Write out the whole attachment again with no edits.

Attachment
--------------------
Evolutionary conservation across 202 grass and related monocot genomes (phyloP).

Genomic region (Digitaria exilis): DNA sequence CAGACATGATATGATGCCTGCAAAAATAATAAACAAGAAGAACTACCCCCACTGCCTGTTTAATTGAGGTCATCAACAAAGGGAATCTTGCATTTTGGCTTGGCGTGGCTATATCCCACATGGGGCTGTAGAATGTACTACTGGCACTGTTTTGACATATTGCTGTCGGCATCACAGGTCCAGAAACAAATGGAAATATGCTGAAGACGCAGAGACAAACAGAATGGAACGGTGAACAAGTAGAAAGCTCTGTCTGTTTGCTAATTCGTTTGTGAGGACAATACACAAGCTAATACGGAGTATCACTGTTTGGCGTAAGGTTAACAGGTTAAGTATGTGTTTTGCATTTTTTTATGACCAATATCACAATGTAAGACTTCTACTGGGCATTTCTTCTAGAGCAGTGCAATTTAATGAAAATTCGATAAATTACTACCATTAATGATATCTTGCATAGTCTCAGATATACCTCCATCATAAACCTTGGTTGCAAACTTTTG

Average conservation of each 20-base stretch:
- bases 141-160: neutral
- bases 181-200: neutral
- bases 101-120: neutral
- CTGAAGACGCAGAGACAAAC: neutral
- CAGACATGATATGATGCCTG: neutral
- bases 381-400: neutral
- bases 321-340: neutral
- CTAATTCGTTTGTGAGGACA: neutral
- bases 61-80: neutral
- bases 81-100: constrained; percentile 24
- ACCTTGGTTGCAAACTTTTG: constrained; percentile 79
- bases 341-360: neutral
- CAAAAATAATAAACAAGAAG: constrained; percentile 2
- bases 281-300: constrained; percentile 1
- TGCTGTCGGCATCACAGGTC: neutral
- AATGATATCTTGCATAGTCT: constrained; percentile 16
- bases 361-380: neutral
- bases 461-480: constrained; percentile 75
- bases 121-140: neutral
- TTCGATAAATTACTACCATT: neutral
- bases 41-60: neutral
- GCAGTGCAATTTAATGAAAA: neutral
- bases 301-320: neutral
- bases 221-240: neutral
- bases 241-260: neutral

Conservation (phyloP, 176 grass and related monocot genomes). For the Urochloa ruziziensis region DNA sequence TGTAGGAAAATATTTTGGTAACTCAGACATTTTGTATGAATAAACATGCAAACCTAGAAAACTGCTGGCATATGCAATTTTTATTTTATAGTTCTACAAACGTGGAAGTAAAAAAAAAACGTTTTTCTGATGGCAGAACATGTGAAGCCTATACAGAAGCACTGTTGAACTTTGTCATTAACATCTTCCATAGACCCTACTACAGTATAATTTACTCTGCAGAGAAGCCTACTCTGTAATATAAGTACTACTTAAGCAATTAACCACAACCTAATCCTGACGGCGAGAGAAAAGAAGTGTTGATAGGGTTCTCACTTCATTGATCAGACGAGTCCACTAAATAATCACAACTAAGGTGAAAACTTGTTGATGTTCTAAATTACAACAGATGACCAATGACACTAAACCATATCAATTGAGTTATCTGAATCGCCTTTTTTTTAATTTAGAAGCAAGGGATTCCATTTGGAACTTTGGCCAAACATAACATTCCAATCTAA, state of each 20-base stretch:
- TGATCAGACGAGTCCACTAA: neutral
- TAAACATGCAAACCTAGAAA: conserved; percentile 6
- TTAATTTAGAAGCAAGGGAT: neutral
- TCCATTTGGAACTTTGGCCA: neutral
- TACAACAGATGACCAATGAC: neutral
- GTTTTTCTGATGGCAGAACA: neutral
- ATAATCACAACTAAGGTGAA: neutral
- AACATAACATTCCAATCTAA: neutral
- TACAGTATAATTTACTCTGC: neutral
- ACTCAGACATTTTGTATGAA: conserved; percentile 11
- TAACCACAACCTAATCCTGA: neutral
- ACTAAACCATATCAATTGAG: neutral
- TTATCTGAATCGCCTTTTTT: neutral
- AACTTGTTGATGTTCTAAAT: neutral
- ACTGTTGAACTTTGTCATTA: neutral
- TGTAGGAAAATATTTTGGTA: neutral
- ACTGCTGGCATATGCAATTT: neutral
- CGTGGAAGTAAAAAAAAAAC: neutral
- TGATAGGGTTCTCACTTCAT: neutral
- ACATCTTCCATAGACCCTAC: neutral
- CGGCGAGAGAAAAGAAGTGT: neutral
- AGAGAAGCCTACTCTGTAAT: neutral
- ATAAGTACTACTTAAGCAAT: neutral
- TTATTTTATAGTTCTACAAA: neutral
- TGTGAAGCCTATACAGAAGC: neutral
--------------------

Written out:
Evolutionary conservation across 202 grass and related monocot genomes (phyloP).

Genomic region (Digitaria exilis): DNA sequence CAGACATGATATGATGCCTGCAAAAATAATAAACAAGAAGAACTACCCCCACTGCCTGTTTAATTGAGGTCATCAACAAAGGGAATCTTGCATTTTGGCTTGGCGTGGCTATATCCCACATGGGGCTGTAGAATGTACTACTGGCACTGTTTTGACATATTGCTGTCGGCATCACAGGTCCAGAAACAAATGGAAATATGCTGAAGACGCAGAGACAAACAGAATGGAACGGTGAACAAGTAGAAAGCTCTGTCTGTTTGCTAATTCGTTTGTGAGGACAATACACAAGCTAATACGGAGTATCACTGTTTGGCGTAAGGTTAACAGGTTAAGTATGTGTTTTGCATTTTTTTATGACCAATATCACAATGTAAGACTTCTACTGGGCATTTCTTCTAGAGCAGTGCAATTTAATGAAAATTCGATAAATTACTACCATTAATGATATCTTGCATAGTCTCAGATATACCTCCATCATAAACCTTGGTTGCAAACTTTTG

Average conservation of each 20-base stretch:
- bases 141-160: neutral
- bases 181-200: neutral
- bases 101-120: neutral
- CTGAAGACGCAGAGACAAAC: neutral
- CAGACATGATATGATGCCTG: neutral
- bases 381-400: neutral
- bases 321-340: neutral
- CTAATTCGTTTGTGAGGACA: neutral
- bases 61-80: neutral
- bases 81-100: constrained; percentile 24
- ACCTTGGTTGCAAACTTTTG: constrained; percentile 79
- bases 341-360: neutral
- CAAAAATAATAAACAAGAAG: constrained; percentile 2
- bases 281-300: constrained; percentile 1
- TGCTGTCGGCATCACAGGTC: neutral
- AATGATATCTTGCATAGTCT: constrained; percentile 16
- bases 361-380: neutral
- bases 461-480: constrained; percentile 75
- bases 121-140: neutral
- TTCGATAAATTACTACCATT: neutral
- bases 41-60: neutral
- GCAGTGCAATTTAATGAAAA: neutral
- bases 301-320: neutral
- bases 221-240: neutral
- bases 241-260: neutral

Conservation (phyloP, 176 grass and related monocot genomes). For the Urochloa ruziziensis region DNA sequence TGTAGGAAAATATTTTGGTAACTCAGACATTTTGTATGAATAAACATGCAAACCTAGAAAACTGCTGGCATATGCAATTTTTATTTTATAGTTCTACAAACGTGGAAGTAAAAAAAAAACGTTTTTCTGATGGCAGAACATGTGAAGCCTATACAGAAGCACTGTTGAACTTTGTCATTAACATCTTCCATAGACCCTACTACAGTATAATTTACTCTGCAGAGAAGCCTACTCTGTAATATAAGTACTACTTAAGCAATTAACCACAACCTAATCCTGACGGCGAGAGAAAAGAAGTGTTGATAGGGTTCTCACTTCATTGATCAGACGAGTCCACTAAATAATCACAACTAAGGTGAAAACTTGTTGATGTTCTAAATTACAACAGATGACCAATGACACTAAACCATATCAATTGAGTTATCTGAATCGCCTTTTTTTTAATTTAGAAGCAAGGGATTCCATTTGGAACTTTGGCCAAACATAACATTCCAATCTAA, state of each 20-base stretch:
- TGATCAGACGAGTCCACTAA: neutral
- TAAACATGCAAACCTAGAAA: conserved; percentile 6
- TTAATTTAGAAGCAAGGGAT: neutral
- TCCATTTGGAACTTTGGCCA: neutral
- TACAACAGATGACCAATGAC: neutral
- GTTTTTCTGATGGCAGAACA: neutral
- ATAATCACAACTAAGGTGAA: neutral
- AACATAACATTCCAATCTAA: neutral
- TACAGTATAATTTACTCTGC: neutral
- ACTCAGACATTTTGTATGAA: conserved; percentile 11
- TAACCACAACCTAATCCTGA: neutral
- ACTAAACCATATCAATTGAG: neutral
- TTATCTGAATCGCCTTTTTT: neutral
- AACTTGTTGATGTTCTAAAT: neutral
- ACTGTTGAACTTTGTCATTA: neutral
- TGTAGGAAAATATTTTGGTA: neutral
- ACTGCTGGCATATGCAATTT: neutral
- CGTGGAAGTAAAAAAAAAAC: neutral
- TGATAGGGTTCTCACTTCAT: neutral
- ACATCTTCCATAGACCCTAC: neutral
- CGGCGAGAGAAAAGAAGTGT: neutral
- AGAGAAGCCTACTCTGTAAT: neutral
- ATAAGTACTACTTAAGCAAT: neutral
- TTATTTTATAGTTCTACAAA: neutral
- TGTGAAGCCTATACAGAAGC: neutral